Wall Street: Money Never Sleeps (2010)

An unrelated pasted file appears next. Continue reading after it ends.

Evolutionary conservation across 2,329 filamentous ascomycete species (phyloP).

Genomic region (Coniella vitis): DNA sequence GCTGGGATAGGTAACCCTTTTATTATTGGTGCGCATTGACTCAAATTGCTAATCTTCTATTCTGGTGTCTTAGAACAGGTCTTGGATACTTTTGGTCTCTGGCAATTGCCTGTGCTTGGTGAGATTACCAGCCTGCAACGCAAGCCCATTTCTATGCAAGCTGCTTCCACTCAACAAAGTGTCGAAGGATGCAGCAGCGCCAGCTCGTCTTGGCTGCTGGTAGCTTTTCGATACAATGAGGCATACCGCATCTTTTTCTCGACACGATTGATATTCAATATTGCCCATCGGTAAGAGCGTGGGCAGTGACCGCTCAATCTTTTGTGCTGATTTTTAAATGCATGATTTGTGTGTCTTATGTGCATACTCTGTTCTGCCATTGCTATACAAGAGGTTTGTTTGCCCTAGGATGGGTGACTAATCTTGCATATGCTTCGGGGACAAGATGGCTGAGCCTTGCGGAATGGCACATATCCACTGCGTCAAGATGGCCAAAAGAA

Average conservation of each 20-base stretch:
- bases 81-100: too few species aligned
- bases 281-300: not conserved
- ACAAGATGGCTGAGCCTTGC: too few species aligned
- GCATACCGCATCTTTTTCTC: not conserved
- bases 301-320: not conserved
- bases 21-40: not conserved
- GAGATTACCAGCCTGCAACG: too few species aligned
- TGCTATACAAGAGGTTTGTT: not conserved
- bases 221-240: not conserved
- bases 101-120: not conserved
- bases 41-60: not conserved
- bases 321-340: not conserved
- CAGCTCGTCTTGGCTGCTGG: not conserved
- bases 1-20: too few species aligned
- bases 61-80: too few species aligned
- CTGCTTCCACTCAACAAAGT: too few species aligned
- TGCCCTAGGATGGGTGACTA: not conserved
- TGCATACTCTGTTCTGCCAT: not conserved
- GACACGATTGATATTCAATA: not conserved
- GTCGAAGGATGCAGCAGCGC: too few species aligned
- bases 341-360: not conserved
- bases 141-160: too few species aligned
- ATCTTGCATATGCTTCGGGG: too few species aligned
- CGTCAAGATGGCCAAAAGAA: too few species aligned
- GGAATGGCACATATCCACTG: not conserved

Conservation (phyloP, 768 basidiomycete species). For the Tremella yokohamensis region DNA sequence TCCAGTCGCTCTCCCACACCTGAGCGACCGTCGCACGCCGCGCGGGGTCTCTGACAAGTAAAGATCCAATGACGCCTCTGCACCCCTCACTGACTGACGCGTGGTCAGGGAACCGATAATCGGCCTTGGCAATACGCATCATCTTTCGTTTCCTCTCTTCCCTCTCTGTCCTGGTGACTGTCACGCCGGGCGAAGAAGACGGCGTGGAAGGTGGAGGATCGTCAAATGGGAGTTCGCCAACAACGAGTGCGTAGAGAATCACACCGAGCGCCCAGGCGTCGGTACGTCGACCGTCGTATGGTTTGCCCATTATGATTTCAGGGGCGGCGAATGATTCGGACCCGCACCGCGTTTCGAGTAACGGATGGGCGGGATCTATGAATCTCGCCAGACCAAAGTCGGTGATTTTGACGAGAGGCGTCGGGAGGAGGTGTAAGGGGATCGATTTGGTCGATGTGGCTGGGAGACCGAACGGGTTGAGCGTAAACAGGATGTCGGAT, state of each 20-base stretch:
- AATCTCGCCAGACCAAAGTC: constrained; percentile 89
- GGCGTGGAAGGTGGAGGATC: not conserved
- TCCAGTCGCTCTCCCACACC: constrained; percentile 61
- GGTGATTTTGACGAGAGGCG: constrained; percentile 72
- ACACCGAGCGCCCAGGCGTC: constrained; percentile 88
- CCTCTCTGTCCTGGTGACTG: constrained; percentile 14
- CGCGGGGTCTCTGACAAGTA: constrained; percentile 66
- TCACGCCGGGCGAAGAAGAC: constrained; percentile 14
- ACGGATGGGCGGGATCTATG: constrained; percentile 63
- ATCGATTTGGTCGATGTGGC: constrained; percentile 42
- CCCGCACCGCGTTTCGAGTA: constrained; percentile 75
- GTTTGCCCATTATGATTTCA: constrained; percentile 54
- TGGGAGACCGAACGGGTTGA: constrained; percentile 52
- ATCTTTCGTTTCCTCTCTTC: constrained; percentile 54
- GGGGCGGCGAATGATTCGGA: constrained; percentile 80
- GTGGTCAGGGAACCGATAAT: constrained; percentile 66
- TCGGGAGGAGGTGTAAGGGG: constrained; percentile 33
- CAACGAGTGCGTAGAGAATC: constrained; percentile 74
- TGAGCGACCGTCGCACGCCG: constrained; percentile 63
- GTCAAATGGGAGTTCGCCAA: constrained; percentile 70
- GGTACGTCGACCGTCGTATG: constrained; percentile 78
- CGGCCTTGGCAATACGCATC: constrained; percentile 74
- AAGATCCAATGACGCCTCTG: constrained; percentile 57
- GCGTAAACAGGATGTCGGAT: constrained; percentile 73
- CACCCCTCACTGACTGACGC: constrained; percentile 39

Drawing on the memory of the 1987-version, in which Oliver Stone scrutinized the yuppie culture rather successfully, this sequel looks and feels good early on as we meet Michael Douglas' devilishly good looking 2010 version of Gordon Gekko and get to know a young couple and their contrary connection to Wall Street and the money business. Carey Mulligan plays Gekkos estranged daughter, Shia LaBeouf her boyfriend and an up-and-coming investor for Keller Zabel, an investment bank helmed by his mentor Lewis Zabel, played with brilliance and incredible devotion by Frank Langella. Up until this point, Stone keeps interest and relevance up, combining flashy directional effects with a comment on the 2008 financial crisis. And as Douglas and LeBeouf gets in touch, things look promising both when it comes to story and suspense, but it doesn’t take too long to realize that the film's main plot setup is far to forced and constructed to be able to work on a plausible level. And when the construction starts to wobble, our attention is increasingly drawn to the fact that the foundation doesn't hold ground. The Mulligan/LaBeouf relationship is unconvincing, the conclusion ridiculous, and Stone ultimately loses track of what his film is really about. An unnecessary cameo by the previously brilliant Eli Wallach, now too old and out of his depth, is one of many destructive details.